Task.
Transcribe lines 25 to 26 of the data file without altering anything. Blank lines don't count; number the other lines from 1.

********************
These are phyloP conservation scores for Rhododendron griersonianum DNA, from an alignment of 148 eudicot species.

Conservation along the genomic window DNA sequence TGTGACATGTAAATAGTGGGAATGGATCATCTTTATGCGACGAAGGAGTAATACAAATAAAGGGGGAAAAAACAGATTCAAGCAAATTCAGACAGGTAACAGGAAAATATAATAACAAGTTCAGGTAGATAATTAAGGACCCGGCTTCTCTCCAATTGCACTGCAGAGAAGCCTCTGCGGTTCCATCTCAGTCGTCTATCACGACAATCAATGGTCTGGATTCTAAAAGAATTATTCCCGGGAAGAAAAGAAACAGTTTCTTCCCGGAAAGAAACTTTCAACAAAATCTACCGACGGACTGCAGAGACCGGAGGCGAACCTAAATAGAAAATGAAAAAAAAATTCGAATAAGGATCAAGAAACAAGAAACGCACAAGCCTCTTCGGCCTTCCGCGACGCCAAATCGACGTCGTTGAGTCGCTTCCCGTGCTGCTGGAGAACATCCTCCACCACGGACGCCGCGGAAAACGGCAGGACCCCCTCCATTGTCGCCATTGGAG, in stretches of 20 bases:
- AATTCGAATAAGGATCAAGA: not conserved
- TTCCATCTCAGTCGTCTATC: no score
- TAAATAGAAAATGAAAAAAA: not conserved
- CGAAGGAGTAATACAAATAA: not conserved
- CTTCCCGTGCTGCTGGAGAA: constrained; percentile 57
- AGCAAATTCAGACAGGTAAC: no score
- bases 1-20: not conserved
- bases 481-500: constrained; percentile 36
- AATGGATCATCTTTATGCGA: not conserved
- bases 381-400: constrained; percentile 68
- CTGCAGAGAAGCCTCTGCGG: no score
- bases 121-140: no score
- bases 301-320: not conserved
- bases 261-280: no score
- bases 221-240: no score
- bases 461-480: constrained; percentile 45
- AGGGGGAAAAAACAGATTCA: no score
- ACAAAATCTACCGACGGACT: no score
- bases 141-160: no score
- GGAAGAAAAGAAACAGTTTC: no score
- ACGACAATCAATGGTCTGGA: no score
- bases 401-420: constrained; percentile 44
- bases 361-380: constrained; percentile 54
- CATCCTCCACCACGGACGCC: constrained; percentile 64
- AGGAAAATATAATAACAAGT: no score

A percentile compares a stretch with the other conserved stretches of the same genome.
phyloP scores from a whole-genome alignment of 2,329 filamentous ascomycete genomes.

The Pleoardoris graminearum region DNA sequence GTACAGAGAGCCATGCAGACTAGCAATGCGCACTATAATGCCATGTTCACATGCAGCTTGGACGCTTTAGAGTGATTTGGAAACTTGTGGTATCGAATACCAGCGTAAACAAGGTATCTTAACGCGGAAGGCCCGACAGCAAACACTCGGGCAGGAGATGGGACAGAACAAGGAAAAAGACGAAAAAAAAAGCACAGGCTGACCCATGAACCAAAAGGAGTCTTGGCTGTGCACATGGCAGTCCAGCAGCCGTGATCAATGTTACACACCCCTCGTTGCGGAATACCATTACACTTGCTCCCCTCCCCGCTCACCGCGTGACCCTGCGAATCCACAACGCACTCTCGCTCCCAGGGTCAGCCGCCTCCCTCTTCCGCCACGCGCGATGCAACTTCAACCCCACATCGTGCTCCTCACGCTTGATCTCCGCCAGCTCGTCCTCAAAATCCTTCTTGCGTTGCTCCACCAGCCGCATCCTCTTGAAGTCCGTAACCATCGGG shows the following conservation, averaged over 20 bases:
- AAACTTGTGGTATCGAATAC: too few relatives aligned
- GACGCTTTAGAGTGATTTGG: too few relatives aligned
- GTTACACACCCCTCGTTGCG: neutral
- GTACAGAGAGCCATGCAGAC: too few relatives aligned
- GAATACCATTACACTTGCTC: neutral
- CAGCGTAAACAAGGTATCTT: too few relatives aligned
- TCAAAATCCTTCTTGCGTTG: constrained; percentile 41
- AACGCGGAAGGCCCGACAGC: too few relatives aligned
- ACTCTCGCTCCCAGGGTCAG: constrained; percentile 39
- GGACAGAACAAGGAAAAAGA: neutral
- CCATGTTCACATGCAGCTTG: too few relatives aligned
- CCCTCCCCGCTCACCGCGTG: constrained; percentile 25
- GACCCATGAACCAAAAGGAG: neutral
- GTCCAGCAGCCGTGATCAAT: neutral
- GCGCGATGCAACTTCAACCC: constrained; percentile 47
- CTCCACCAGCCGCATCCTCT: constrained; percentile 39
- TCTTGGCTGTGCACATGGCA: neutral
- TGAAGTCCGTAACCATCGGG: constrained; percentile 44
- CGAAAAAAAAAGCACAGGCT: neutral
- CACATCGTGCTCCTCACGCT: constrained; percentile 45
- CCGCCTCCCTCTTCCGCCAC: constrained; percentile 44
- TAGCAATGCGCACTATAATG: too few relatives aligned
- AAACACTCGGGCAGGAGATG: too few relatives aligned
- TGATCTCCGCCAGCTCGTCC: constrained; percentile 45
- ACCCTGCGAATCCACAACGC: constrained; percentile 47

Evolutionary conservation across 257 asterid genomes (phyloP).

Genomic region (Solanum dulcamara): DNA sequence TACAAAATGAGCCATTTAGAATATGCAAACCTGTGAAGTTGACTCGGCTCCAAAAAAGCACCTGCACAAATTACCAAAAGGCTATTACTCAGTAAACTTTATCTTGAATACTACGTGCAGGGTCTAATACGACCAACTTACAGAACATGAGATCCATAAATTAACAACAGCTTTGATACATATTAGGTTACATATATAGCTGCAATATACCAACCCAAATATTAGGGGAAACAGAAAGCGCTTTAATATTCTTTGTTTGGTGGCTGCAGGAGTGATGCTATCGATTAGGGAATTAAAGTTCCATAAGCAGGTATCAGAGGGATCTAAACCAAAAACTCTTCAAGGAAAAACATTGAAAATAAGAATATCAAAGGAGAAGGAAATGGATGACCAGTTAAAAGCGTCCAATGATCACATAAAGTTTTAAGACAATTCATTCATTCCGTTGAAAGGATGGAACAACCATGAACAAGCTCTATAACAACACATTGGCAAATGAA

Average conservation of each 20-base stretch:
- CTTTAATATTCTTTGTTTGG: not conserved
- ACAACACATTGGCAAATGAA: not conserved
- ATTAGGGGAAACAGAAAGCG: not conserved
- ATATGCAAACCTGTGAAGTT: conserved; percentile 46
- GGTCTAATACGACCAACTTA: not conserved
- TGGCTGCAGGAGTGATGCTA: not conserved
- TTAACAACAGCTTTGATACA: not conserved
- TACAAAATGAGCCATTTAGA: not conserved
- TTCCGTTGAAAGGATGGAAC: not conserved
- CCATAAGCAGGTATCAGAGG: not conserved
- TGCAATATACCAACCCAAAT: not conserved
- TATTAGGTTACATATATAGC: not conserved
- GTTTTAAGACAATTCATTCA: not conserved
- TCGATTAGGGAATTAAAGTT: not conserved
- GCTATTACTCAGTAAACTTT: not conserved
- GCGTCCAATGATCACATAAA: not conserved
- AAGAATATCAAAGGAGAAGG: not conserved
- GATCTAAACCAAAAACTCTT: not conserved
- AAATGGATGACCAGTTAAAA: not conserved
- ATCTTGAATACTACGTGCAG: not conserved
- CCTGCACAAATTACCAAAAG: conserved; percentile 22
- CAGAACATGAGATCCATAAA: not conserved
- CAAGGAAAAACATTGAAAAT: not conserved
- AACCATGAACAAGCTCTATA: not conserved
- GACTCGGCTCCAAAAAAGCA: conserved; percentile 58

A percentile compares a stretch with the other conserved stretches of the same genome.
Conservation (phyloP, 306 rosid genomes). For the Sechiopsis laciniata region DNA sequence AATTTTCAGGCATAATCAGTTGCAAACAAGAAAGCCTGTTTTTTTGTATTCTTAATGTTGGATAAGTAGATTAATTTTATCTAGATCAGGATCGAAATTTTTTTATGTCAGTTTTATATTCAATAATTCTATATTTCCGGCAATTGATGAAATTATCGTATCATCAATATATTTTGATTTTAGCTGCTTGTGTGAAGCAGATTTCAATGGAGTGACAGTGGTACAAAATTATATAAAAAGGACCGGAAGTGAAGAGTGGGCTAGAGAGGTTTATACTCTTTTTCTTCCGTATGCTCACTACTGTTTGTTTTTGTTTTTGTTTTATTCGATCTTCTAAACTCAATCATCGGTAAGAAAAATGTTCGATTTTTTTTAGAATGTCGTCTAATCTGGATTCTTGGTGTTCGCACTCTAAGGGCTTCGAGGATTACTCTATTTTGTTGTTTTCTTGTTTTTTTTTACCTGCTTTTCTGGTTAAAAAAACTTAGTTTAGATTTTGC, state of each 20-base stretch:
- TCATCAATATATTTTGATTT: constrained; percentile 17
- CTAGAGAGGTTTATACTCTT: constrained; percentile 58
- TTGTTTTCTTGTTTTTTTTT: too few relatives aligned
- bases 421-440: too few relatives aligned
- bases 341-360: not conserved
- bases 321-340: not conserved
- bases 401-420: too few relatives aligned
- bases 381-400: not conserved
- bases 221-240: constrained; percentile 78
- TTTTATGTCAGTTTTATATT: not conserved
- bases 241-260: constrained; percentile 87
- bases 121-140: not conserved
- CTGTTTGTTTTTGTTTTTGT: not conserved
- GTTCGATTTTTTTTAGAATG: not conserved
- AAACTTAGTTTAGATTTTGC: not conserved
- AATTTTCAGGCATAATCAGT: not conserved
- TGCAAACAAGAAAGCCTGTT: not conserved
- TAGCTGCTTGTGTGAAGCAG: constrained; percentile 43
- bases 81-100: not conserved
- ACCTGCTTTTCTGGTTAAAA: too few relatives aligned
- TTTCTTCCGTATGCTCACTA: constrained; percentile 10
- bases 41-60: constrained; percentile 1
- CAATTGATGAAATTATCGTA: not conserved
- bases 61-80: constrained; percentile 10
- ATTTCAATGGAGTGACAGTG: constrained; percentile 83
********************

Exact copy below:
- bases 361-380: constrained; percentile 54
- CATCCTCCACCACGGACGCC: constrained; percentile 64